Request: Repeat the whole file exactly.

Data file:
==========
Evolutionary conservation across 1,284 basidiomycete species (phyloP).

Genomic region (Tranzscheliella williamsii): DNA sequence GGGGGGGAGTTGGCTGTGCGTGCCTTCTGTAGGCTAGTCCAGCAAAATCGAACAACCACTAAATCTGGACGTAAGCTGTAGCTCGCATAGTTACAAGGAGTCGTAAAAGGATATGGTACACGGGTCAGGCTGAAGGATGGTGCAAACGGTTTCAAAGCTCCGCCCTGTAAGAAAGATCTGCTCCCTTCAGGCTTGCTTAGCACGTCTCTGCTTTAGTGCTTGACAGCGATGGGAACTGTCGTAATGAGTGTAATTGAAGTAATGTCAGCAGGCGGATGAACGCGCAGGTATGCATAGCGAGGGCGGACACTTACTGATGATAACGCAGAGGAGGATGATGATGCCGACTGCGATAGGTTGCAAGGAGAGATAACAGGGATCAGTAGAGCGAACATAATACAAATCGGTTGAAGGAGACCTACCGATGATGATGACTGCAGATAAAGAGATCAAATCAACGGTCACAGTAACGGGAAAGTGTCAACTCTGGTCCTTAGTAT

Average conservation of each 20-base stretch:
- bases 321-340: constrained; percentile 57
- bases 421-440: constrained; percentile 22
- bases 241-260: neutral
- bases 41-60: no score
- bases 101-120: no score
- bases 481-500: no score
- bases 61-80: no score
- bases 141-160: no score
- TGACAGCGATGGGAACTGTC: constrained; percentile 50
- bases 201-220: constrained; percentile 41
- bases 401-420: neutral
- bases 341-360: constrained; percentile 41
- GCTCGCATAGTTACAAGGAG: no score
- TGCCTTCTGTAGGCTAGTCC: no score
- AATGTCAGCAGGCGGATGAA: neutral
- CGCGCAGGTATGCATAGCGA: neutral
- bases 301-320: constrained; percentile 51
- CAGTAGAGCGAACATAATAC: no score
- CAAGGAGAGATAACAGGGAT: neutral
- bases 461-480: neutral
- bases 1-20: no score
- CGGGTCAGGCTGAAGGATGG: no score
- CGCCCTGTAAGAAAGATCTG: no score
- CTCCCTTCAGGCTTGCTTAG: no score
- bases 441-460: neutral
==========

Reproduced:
Evolutionary conservation across 1,284 basidiomycete species (phyloP).

Genomic region (Tranzscheliella williamsii): DNA sequence GGGGGGGAGTTGGCTGTGCGTGCCTTCTGTAGGCTAGTCCAGCAAAATCGAACAACCACTAAATCTGGACGTAAGCTGTAGCTCGCATAGTTACAAGGAGTCGTAAAAGGATATGGTACACGGGTCAGGCTGAAGGATGGTGCAAACGGTTTCAAAGCTCCGCCCTGTAAGAAAGATCTGCTCCCTTCAGGCTTGCTTAGCACGTCTCTGCTTTAGTGCTTGACAGCGATGGGAACTGTCGTAATGAGTGTAATTGAAGTAATGTCAGCAGGCGGATGAACGCGCAGGTATGCATAGCGAGGGCGGACACTTACTGATGATAACGCAGAGGAGGATGATGATGCCGACTGCGATAGGTTGCAAGGAGAGATAACAGGGATCAGTAGAGCGAACATAATACAAATCGGTTGAAGGAGACCTACCGATGATGATGACTGCAGATAAAGAGATCAAATCAACGGTCACAGTAACGGGAAAGTGTCAACTCTGGTCCTTAGTAT

Average conservation of each 20-base stretch:
- bases 321-340: constrained; percentile 57
- bases 421-440: constrained; percentile 22
- bases 241-260: neutral
- bases 41-60: no score
- bases 101-120: no score
- bases 481-500: no score
- bases 61-80: no score
- bases 141-160: no score
- TGACAGCGATGGGAACTGTC: constrained; percentile 50
- bases 201-220: constrained; percentile 41
- bases 401-420: neutral
- bases 341-360: constrained; percentile 41
- GCTCGCATAGTTACAAGGAG: no score
- TGCCTTCTGTAGGCTAGTCC: no score
- AATGTCAGCAGGCGGATGAA: neutral
- CGCGCAGGTATGCATAGCGA: neutral
- bases 301-320: constrained; percentile 51
- CAGTAGAGCGAACATAATAC: no score
- CAAGGAGAGATAACAGGGAT: neutral
- bases 461-480: neutral
- bases 1-20: no score
- CGGGTCAGGCTGAAGGATGG: no score
- CGCCCTGTAAGAAAGATCTG: no score
- CTCCCTTCAGGCTTGCTTAG: no score
- bases 441-460: neutral